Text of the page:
Inside the Sinaloa Cartel’s Fentanyl Smuggling Operations
VICE News gained access to a Sinaloa Cartel fentanyl-trafficking operation for a few days last year, during the production of our new podcast series called “Painkiller: America’s Fentanyl Crisis.”
We watched masked cartel members hauling bundles of precursor chemicals out of the ocean, interviewed local bosses, and followed the process of cooking fentanyl into heroin, a combination of drugs that has fueled a surge in overdose deaths across the U.S.
What advantages does fentanyl smuggling have for drug cartels compared to other drugs?
The Sinaloa Cartel, one of the most notorious drug trafficking organizations in the world, has expanded its criminal empire to include fentanyl smuggling operations. Fentanyl, a synthetic opioid that is 50 to 100 times more potent than morphine, has become a lucrative business for the cartel due to its high potency and low production costs. However, the Sinaloa Cartel’s fentanyl smuggling operations are also at the forefront of the opioid epidemic that has ravaged North America.
According to the United States Drug Enforcement Administration, the Sinaloa Cartel is responsible for importing at least 80% of the fentanyl that enters the United States. The cartel sources fentanyl from China, where it is illicitly produced in large quantities, and smuggles it across the border into the United States, often hidden in shipping containers, vehicles or even sewn into the lining of clothing. Once the fentanyl reaches its destination, it is distributed to street-level drug dealers who mix it with other substances such as heroin, cocaine or methamphetamine. The resulting drug cocktail, known as a “speedball” or “speedballing,” is highly addictive and can be lethal in small doses.
The Sinaloa Cartel’s fentanyl operation has many advantages over other drug trafficking enterprises. First and foremost, fentanyl is relatively easy and cheap to produce compared to other drugs like cocaine or heroin. This allows the cartels to reap massive profits with relatively low overhead. Secondly, fentanyl is small and lightweight, making it easy to transport and conceal. The drug is also very potent, meaning that traffickers can smuggle a large amount in a small space.
However, the illicit nature of fentanyl production and consumption means that the drug has serious public health consequences. The opioid epidemic has claimed thousands of lives in the United States alone, with fentanyl being responsible for many of these deaths. The drug is so potent that even a small amount can cause an overdose, and users often have no way to know whether their drugs have been cut with fentanyl. In addition, because fentanyl is so easy to smuggle, it is difficult for law enforcement and border control officials to intercept it before it reaches the streets.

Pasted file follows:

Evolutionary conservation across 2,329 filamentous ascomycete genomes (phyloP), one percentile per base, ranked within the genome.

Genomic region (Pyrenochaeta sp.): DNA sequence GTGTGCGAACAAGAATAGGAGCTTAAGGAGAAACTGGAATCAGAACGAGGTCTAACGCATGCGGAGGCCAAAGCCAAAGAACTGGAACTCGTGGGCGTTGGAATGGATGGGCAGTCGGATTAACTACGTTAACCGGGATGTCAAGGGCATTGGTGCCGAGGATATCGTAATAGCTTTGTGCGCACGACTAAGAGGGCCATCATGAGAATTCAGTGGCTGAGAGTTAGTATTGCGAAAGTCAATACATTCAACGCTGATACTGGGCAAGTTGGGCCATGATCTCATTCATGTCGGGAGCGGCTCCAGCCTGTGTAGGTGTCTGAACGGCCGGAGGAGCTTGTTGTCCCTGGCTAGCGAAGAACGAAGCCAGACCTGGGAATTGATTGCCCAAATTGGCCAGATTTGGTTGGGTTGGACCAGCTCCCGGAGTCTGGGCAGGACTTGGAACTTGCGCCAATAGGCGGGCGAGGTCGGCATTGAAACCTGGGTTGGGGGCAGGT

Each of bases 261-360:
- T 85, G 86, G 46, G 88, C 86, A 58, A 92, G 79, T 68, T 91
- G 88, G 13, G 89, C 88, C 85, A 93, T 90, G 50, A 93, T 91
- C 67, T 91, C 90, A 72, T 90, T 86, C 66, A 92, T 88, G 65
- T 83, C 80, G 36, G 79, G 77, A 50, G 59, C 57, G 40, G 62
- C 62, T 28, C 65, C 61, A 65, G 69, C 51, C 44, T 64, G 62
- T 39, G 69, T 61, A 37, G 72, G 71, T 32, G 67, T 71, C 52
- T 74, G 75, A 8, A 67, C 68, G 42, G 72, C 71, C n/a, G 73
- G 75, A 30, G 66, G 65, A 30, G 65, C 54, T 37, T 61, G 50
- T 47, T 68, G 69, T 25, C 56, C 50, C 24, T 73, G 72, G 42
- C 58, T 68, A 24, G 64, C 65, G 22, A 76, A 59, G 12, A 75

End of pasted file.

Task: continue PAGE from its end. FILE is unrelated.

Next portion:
Despite the challenges presented by fentanyl smuggling, the United States and Canada have implemented measures to stem the flow of the drug across their borders. These include increased border security, educational campaigns aimed at reducing opioid use, and initiatives to expand access to addiction treatment. Furthermore, law enforcement agencies around the world are working together to disrupt the Sinaloa Cartel’s drug smuggling operations.
In conclusion, the Sinaloa Cartel’s fentanyl smuggling operations pose a serious threat to public health and safety. The cartel’s ability to produce and smuggle the drug at low cost and high potency has created a lucrative market for a deadly substance. However, by working together to increase awareness, border security, and treatment options, we can work to mitigate the impact of fentanyl on our communities. The fight against fentanyl may not be over, but with concerted effort, we can begin to turn the tide against this deadly drug.